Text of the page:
Q&A with Jamie Swift and Ian McKay

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Happening Now Tuesday, May 09, 2017 View Count = 1113

Q&A with Jamie Swift and Ian McKay

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Smara is excited to once again catch up with the authors shortlisted for the Shaughnessy Cohen Prize for Political Writing. The annual literary award is presented by the Writers' Trust of Canada to the best nonfiction book on Canadian political and social issues. The Shaughnessy Cohen Prize winner will be announced at the Politics & the Pen gala in Ottawa on May 10.

Every week, we'll feature a Q&A with one of the featured authors. Make sure you don't miss a week by following our blog


Q&A with Jamie Swift and Ian McKay, authors of The Vimy Trap: Or, How We LEarned to Stop Worrying and Love the Great War 

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Tell us about the genesis of your book. How did you arrive at the subject?

The Vimy Trap builds upon the analysis of militarism we presented in Warrior Nation: Rebranding Canada in an Age of Anxiety (BTL, 2012). The Vimy Trap looks closely at one of the founding myths of martial nationalism in Canada—the notion that Canada was born, or came of age, in the First World War and at Vimy Ridge. It thus forms part of our general quest to uncover the logic underlying discussions and polices with regard to peace and war in Canada.

How was the writing process? Did you face any challenges while writing your book?


The great challenge presented by the book was to present academic, in-depth and well-referenced research in a format accessible to the general reader. The writing process was strenuous and much depended upon the skill of our masterful editor, Robert Clarke. He has been able to weave together two different writing styles to provide a book that combines scholarship with journalistic storytelling. Our collaboration has been a boon to both of us, sharpening our approaches to writing. One never stops learning.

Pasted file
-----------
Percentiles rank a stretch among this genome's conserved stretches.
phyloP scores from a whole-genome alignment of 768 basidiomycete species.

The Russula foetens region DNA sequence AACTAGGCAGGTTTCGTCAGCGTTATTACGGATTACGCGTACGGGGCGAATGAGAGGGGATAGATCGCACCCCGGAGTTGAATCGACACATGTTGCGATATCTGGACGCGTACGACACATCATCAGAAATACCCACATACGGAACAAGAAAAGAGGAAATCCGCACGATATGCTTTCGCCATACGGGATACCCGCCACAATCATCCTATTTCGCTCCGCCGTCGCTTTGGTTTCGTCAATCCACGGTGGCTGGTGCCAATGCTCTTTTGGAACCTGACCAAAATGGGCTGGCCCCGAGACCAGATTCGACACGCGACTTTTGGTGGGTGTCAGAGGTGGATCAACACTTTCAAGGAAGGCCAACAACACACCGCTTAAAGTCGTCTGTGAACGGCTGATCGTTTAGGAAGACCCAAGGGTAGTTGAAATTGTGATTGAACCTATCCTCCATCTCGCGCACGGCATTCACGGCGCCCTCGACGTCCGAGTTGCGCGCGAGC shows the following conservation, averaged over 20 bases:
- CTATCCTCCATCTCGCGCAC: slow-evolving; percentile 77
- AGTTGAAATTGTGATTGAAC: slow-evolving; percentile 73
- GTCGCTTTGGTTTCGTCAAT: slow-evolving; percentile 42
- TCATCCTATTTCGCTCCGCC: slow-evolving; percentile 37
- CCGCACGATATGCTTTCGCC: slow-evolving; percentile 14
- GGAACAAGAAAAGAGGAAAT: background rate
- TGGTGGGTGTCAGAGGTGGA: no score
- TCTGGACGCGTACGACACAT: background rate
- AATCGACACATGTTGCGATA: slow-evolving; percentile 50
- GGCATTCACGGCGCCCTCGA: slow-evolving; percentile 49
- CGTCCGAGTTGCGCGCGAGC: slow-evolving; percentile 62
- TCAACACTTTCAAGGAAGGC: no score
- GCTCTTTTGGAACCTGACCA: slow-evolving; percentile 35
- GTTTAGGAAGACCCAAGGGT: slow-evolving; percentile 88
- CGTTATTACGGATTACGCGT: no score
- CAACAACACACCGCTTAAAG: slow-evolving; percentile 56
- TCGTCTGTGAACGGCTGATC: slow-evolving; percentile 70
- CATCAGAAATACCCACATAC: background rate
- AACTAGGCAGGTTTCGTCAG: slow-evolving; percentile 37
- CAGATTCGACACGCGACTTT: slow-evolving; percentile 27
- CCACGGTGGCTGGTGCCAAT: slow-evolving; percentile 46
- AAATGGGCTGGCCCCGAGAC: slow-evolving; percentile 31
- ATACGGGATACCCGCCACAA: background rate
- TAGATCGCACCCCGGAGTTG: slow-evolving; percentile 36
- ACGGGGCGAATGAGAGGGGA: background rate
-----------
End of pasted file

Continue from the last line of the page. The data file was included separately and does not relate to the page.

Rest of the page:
Did any books or events influence your approach to the subject?

We were greatly influenced by the wider international literature on the Great War, specifically by the works of Paul Fussell and Jay Winter, both of whom have raised profound questions about its impact upon culture and the various ways it has been debated and remembered. Canadian literary theorist Sherrill Grace offered us a fine cultural tour through what she calls our “landscapes of war and memory.”

Who would you like to read this book?

We would like this book to be read by anyone interested in Canada’s involvement in war in the 20th century and also by scholars interested in questions of public memory. It has been very encouraging to us to find positive responses both from members of the general public and from academic specialists. It has also been shortlisted for the Sir John A. Macdonald Prize for the best work of Canadian history, awarded by the Canadian Historical Association.


Why is your book important for Canadians and our political culture?

Our book comes at a time when the state is intervening aggressively to shape public history, often in ways that conform not to the recoverable realities of the past but to political agendas in the present. This effort did not start with the Harper regime, nor will it end with the current government. For us, it is important for Canadians to develop a critical awareness of their often conflicted past, so that when they are addressed by official sources purporting to put forward interpretations of history, they are able to respond critically to them.

Ian McKay is the L.R. Wilson Chair in Canadian History at McMaster University and a Fellow of the Royal Society of Canada. In 2009 he won the Sir John A. Macdonald Prize awarded by the Canadian Historical Association for Reasoning Otherwise: Leftists and the People’s Enlightenment in Canada, 1890–1920. He lives in Hamilton, Ontario.

Jamie Swift is a lecturer at Queen’s University and the author of 11 books, including Persistent Poverty: Voices from the Margins and Warrior Nation: Rebranding Canada in an Age of Anxiety, which was also co-authored with Ian McKay. His writing has appeared in The Globe and Mail, the Montreal Gazette, The Kingston Whig-Standard, and Briarpatch Magazine. He lives in Kingston, Ontario.

 

Additional information about author and book, including the jury’s citation, can be found here

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